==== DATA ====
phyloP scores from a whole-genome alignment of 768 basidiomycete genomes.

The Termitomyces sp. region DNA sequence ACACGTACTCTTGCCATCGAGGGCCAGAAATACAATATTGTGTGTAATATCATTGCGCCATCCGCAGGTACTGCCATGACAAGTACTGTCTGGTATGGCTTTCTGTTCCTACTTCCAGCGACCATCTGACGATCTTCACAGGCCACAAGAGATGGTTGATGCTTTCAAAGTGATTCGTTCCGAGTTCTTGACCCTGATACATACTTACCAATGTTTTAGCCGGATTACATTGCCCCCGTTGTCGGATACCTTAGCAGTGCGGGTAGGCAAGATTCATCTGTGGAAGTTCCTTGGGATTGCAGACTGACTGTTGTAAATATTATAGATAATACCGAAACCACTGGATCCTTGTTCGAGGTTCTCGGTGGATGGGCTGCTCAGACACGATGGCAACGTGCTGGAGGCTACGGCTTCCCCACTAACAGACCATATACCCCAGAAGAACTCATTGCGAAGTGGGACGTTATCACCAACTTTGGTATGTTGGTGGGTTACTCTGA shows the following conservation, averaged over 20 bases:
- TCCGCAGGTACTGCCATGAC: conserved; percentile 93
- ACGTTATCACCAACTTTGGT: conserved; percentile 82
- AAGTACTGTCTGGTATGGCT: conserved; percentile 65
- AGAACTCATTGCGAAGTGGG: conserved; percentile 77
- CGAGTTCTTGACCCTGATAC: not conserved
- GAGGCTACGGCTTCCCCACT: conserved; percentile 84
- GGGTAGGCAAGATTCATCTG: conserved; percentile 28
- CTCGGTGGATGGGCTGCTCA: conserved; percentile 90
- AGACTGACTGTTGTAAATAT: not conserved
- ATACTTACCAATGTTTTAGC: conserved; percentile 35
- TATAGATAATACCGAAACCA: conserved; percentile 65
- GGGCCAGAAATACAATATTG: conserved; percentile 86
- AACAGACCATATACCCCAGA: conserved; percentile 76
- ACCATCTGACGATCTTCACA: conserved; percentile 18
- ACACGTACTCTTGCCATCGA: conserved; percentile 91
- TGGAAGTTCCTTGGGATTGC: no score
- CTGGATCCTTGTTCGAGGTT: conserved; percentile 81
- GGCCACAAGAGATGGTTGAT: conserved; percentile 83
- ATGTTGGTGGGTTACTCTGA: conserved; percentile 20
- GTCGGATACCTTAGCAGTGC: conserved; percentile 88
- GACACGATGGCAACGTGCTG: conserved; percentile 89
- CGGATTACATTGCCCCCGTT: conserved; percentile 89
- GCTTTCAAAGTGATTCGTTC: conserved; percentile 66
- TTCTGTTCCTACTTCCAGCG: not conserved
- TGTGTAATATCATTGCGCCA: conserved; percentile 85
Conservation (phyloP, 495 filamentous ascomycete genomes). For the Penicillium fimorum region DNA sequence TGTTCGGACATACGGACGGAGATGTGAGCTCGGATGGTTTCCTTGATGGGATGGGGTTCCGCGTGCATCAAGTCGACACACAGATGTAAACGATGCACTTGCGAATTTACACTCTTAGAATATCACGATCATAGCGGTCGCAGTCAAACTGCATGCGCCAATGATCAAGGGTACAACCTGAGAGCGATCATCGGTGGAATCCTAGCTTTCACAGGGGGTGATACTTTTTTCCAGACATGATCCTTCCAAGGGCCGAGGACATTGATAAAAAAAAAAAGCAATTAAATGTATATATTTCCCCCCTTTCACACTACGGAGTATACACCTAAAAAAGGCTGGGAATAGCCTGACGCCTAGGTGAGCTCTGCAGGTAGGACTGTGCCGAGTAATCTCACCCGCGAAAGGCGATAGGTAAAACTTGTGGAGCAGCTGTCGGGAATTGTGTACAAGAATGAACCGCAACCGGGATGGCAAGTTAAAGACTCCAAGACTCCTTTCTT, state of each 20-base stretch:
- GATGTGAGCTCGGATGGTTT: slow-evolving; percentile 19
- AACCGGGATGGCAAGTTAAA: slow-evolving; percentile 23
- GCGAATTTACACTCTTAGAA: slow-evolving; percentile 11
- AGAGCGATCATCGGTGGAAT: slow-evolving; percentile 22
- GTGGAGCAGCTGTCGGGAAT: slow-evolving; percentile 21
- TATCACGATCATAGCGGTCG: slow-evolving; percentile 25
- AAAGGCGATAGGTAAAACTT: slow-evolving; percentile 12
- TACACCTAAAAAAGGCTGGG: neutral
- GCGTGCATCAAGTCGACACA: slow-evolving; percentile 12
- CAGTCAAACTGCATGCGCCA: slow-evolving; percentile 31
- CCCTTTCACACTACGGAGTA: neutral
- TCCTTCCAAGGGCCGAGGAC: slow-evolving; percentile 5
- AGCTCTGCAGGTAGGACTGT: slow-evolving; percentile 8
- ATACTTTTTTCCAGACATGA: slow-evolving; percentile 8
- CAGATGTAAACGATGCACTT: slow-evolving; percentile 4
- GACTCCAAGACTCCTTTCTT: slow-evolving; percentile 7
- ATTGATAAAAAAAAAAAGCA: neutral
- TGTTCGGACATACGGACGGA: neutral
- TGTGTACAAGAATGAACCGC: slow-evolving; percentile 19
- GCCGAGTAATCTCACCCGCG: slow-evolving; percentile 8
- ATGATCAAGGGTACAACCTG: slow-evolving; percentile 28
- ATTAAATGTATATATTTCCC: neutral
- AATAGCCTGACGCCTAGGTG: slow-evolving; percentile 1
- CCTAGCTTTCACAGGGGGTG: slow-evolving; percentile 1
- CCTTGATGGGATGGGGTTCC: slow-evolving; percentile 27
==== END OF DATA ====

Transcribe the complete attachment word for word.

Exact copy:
phyloP scores from a whole-genome alignment of 768 basidiomycete genomes.

The Termitomyces sp. region DNA sequence ACACGTACTCTTGCCATCGAGGGCCAGAAATACAATATTGTGTGTAATATCATTGCGCCATCCGCAGGTACTGCCATGACAAGTACTGTCTGGTATGGCTTTCTGTTCCTACTTCCAGCGACCATCTGACGATCTTCACAGGCCACAAGAGATGGTTGATGCTTTCAAAGTGATTCGTTCCGAGTTCTTGACCCTGATACATACTTACCAATGTTTTAGCCGGATTACATTGCCCCCGTTGTCGGATACCTTAGCAGTGCGGGTAGGCAAGATTCATCTGTGGAAGTTCCTTGGGATTGCAGACTGACTGTTGTAAATATTATAGATAATACCGAAACCACTGGATCCTTGTTCGAGGTTCTCGGTGGATGGGCTGCTCAGACACGATGGCAACGTGCTGGAGGCTACGGCTTCCCCACTAACAGACCATATACCCCAGAAGAACTCATTGCGAAGTGGGACGTTATCACCAACTTTGGTATGTTGGTGGGTTACTCTGA shows the following conservation, averaged over 20 bases:
- TCCGCAGGTACTGCCATGAC: conserved; percentile 93
- ACGTTATCACCAACTTTGGT: conserved; percentile 82
- AAGTACTGTCTGGTATGGCT: conserved; percentile 65
- AGAACTCATTGCGAAGTGGG: conserved; percentile 77
- CGAGTTCTTGACCCTGATAC: not conserved
- GAGGCTACGGCTTCCCCACT: conserved; percentile 84
- GGGTAGGCAAGATTCATCTG: conserved; percentile 28
- CTCGGTGGATGGGCTGCTCA: conserved; percentile 90
- AGACTGACTGTTGTAAATAT: not conserved
- ATACTTACCAATGTTTTAGC: conserved; percentile 35
- TATAGATAATACCGAAACCA: conserved; percentile 65
- GGGCCAGAAATACAATATTG: conserved; percentile 86
- AACAGACCATATACCCCAGA: conserved; percentile 76
- ACCATCTGACGATCTTCACA: conserved; percentile 18
- ACACGTACTCTTGCCATCGA: conserved; percentile 91
- TGGAAGTTCCTTGGGATTGC: no score
- CTGGATCCTTGTTCGAGGTT: conserved; percentile 81
- GGCCACAAGAGATGGTTGAT: conserved; percentile 83
- ATGTTGGTGGGTTACTCTGA: conserved; percentile 20
- GTCGGATACCTTAGCAGTGC: conserved; percentile 88
- GACACGATGGCAACGTGCTG: conserved; percentile 89
- CGGATTACATTGCCCCCGTT: conserved; percentile 89
- GCTTTCAAAGTGATTCGTTC: conserved; percentile 66
- TTCTGTTCCTACTTCCAGCG: not conserved
- TGTGTAATATCATTGCGCCA: conserved; percentile 85
Conservation (phyloP, 495 filamentous ascomycete genomes). For the Penicillium fimorum region DNA sequence TGTTCGGACATACGGACGGAGATGTGAGCTCGGATGGTTTCCTTGATGGGATGGGGTTCCGCGTGCATCAAGTCGACACACAGATGTAAACGATGCACTTGCGAATTTACACTCTTAGAATATCACGATCATAGCGGTCGCAGTCAAACTGCATGCGCCAATGATCAAGGGTACAACCTGAGAGCGATCATCGGTGGAATCCTAGCTTTCACAGGGGGTGATACTTTTTTCCAGACATGATCCTTCCAAGGGCCGAGGACATTGATAAAAAAAAAAAGCAATTAAATGTATATATTTCCCCCCTTTCACACTACGGAGTATACACCTAAAAAAGGCTGGGAATAGCCTGACGCCTAGGTGAGCTCTGCAGGTAGGACTGTGCCGAGTAATCTCACCCGCGAAAGGCGATAGGTAAAACTTGTGGAGCAGCTGTCGGGAATTGTGTACAAGAATGAACCGCAACCGGGATGGCAAGTTAAAGACTCCAAGACTCCTTTCTT, state of each 20-base stretch:
- GATGTGAGCTCGGATGGTTT: slow-evolving; percentile 19
- AACCGGGATGGCAAGTTAAA: slow-evolving; percentile 23
- GCGAATTTACACTCTTAGAA: slow-evolving; percentile 11
- AGAGCGATCATCGGTGGAAT: slow-evolving; percentile 22
- GTGGAGCAGCTGTCGGGAAT: slow-evolving; percentile 21
- TATCACGATCATAGCGGTCG: slow-evolving; percentile 25
- AAAGGCGATAGGTAAAACTT: slow-evolving; percentile 12
- TACACCTAAAAAAGGCTGGG: neutral
- GCGTGCATCAAGTCGACACA: slow-evolving; percentile 12
- CAGTCAAACTGCATGCGCCA: slow-evolving; percentile 31
- CCCTTTCACACTACGGAGTA: neutral
- TCCTTCCAAGGGCCGAGGAC: slow-evolving; percentile 5
- AGCTCTGCAGGTAGGACTGT: slow-evolving; percentile 8
- ATACTTTTTTCCAGACATGA: slow-evolving; percentile 8
- CAGATGTAAACGATGCACTT: slow-evolving; percentile 4
- GACTCCAAGACTCCTTTCTT: slow-evolving; percentile 7
- ATTGATAAAAAAAAAAAGCA: neutral
- TGTTCGGACATACGGACGGA: neutral
- TGTGTACAAGAATGAACCGC: slow-evolving; percentile 19
- GCCGAGTAATCTCACCCGCG: slow-evolving; percentile 8
- ATGATCAAGGGTACAACCTG: slow-evolving; percentile 28
- ATTAAATGTATATATTTCCC: neutral
- AATAGCCTGACGCCTAGGTG: slow-evolving; percentile 1
- CCTAGCTTTCACAGGGGGTG: slow-evolving; percentile 1
- CCTTGATGGGATGGGGTTCC: slow-evolving; percentile 27